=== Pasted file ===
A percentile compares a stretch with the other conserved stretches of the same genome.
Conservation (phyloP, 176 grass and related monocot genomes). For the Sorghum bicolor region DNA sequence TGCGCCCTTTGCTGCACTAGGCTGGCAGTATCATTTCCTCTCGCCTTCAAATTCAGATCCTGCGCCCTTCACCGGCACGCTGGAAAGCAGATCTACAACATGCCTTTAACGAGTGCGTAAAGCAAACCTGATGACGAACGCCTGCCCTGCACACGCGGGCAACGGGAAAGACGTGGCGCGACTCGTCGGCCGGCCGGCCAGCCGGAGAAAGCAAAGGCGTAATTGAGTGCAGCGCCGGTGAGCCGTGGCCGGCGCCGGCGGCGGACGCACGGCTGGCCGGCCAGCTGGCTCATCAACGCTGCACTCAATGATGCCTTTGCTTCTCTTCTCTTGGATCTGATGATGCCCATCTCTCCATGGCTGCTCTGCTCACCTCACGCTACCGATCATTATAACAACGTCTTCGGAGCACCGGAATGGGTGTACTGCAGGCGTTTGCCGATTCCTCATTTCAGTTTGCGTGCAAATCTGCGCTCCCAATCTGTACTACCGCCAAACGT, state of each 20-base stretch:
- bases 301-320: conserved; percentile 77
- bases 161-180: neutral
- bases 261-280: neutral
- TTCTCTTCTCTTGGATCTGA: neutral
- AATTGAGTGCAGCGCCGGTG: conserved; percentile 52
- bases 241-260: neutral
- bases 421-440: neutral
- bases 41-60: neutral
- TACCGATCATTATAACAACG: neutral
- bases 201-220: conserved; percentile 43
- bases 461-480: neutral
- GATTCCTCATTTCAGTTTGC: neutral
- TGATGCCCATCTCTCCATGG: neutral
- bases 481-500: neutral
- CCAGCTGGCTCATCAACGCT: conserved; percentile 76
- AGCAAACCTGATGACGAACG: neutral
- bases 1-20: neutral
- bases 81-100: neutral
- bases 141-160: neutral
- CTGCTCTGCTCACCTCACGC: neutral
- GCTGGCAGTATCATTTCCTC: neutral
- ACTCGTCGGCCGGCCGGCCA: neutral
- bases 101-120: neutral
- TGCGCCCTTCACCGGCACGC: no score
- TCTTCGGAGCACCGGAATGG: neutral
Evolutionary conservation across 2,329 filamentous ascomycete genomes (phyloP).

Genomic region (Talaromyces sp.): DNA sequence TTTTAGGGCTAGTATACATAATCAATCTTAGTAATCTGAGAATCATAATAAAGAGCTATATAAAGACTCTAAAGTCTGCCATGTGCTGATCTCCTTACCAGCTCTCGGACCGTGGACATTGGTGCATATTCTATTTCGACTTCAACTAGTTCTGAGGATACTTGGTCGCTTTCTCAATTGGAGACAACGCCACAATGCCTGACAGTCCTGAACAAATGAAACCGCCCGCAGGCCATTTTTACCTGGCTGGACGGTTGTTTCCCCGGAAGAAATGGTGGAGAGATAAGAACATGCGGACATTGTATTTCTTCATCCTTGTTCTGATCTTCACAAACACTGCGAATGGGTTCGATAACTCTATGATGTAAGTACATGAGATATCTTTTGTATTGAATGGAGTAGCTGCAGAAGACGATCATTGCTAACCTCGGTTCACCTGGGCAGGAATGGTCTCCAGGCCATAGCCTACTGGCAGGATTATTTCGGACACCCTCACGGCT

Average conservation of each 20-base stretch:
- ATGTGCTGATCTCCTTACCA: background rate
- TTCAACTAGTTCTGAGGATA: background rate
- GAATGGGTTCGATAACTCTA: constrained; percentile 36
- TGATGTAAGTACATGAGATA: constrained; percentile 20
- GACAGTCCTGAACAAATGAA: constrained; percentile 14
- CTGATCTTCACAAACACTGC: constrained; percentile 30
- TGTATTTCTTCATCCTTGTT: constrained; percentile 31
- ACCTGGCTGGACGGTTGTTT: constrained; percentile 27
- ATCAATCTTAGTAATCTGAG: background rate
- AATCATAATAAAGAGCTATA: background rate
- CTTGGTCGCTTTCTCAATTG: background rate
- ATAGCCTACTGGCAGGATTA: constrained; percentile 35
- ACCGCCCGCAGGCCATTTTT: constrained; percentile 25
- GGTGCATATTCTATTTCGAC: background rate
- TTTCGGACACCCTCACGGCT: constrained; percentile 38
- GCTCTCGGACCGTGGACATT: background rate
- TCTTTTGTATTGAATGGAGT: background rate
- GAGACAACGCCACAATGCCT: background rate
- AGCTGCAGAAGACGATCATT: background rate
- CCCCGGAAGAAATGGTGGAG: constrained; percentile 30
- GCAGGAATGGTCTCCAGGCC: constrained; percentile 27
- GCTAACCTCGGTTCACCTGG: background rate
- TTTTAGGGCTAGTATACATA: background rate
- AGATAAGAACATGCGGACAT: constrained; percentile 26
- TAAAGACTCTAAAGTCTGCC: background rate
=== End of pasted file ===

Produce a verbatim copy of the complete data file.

A percentile compares a stretch with the other conserved stretches of the same genome.
Conservation (phyloP, 176 grass and related monocot genomes). For the Sorghum bicolor region DNA sequence TGCGCCCTTTGCTGCACTAGGCTGGCAGTATCATTTCCTCTCGCCTTCAAATTCAGATCCTGCGCCCTTCACCGGCACGCTGGAAAGCAGATCTACAACATGCCTTTAACGAGTGCGTAAAGCAAACCTGATGACGAACGCCTGCCCTGCACACGCGGGCAACGGGAAAGACGTGGCGCGACTCGTCGGCCGGCCGGCCAGCCGGAGAAAGCAAAGGCGTAATTGAGTGCAGCGCCGGTGAGCCGTGGCCGGCGCCGGCGGCGGACGCACGGCTGGCCGGCCAGCTGGCTCATCAACGCTGCACTCAATGATGCCTTTGCTTCTCTTCTCTTGGATCTGATGATGCCCATCTCTCCATGGCTGCTCTGCTCACCTCACGCTACCGATCATTATAACAACGTCTTCGGAGCACCGGAATGGGTGTACTGCAGGCGTTTGCCGATTCCTCATTTCAGTTTGCGTGCAAATCTGCGCTCCCAATCTGTACTACCGCCAAACGT, state of each 20-base stretch:
- bases 301-320: conserved; percentile 77
- bases 161-180: neutral
- bases 261-280: neutral
- TTCTCTTCTCTTGGATCTGA: neutral
- AATTGAGTGCAGCGCCGGTG: conserved; percentile 52
- bases 241-260: neutral
- bases 421-440: neutral
- bases 41-60: neutral
- TACCGATCATTATAACAACG: neutral
- bases 201-220: conserved; percentile 43
- bases 461-480: neutral
- GATTCCTCATTTCAGTTTGC: neutral
- TGATGCCCATCTCTCCATGG: neutral
- bases 481-500: neutral
- CCAGCTGGCTCATCAACGCT: conserved; percentile 76
- AGCAAACCTGATGACGAACG: neutral
- bases 1-20: neutral
- bases 81-100: neutral
- bases 141-160: neutral
- CTGCTCTGCTCACCTCACGC: neutral
- GCTGGCAGTATCATTTCCTC: neutral
- ACTCGTCGGCCGGCCGGCCA: neutral
- bases 101-120: neutral
- TGCGCCCTTCACCGGCACGC: no score
- TCTTCGGAGCACCGGAATGG: neutral
Evolutionary conservation across 2,329 filamentous ascomycete genomes (phyloP).

Genomic region (Talaromyces sp.): DNA sequence TTTTAGGGCTAGTATACATAATCAATCTTAGTAATCTGAGAATCATAATAAAGAGCTATATAAAGACTCTAAAGTCTGCCATGTGCTGATCTCCTTACCAGCTCTCGGACCGTGGACATTGGTGCATATTCTATTTCGACTTCAACTAGTTCTGAGGATACTTGGTCGCTTTCTCAATTGGAGACAACGCCACAATGCCTGACAGTCCTGAACAAATGAAACCGCCCGCAGGCCATTTTTACCTGGCTGGACGGTTGTTTCCCCGGAAGAAATGGTGGAGAGATAAGAACATGCGGACATTGTATTTCTTCATCCTTGTTCTGATCTTCACAAACACTGCGAATGGGTTCGATAACTCTATGATGTAAGTACATGAGATATCTTTTGTATTGAATGGAGTAGCTGCAGAAGACGATCATTGCTAACCTCGGTTCACCTGGGCAGGAATGGTCTCCAGGCCATAGCCTACTGGCAGGATTATTTCGGACACCCTCACGGCT

Average conservation of each 20-base stretch:
- ATGTGCTGATCTCCTTACCA: background rate
- TTCAACTAGTTCTGAGGATA: background rate
- GAATGGGTTCGATAACTCTA: constrained; percentile 36
- TGATGTAAGTACATGAGATA: constrained; percentile 20
- GACAGTCCTGAACAAATGAA: constrained; percentile 14
- CTGATCTTCACAAACACTGC: constrained; percentile 30
- TGTATTTCTTCATCCTTGTT: constrained; percentile 31
- ACCTGGCTGGACGGTTGTTT: constrained; percentile 27
- ATCAATCTTAGTAATCTGAG: background rate
- AATCATAATAAAGAGCTATA: background rate
- CTTGGTCGCTTTCTCAATTG: background rate
- ATAGCCTACTGGCAGGATTA: constrained; percentile 35
- ACCGCCCGCAGGCCATTTTT: constrained; percentile 25
- GGTGCATATTCTATTTCGAC: background rate
- TTTCGGACACCCTCACGGCT: constrained; percentile 38
- GCTCTCGGACCGTGGACATT: background rate
- TCTTTTGTATTGAATGGAGT: background rate
- GAGACAACGCCACAATGCCT: background rate
- AGCTGCAGAAGACGATCATT: background rate
- CCCCGGAAGAAATGGTGGAG: constrained; percentile 30
- GCAGGAATGGTCTCCAGGCC: constrained; percentile 27
- GCTAACCTCGGTTCACCTGG: background rate
- TTTTAGGGCTAGTATACATA: background rate
- AGATAAGAACATGCGGACAT: constrained; percentile 26
- TAAAGACTCTAAAGTCTGCC: background rate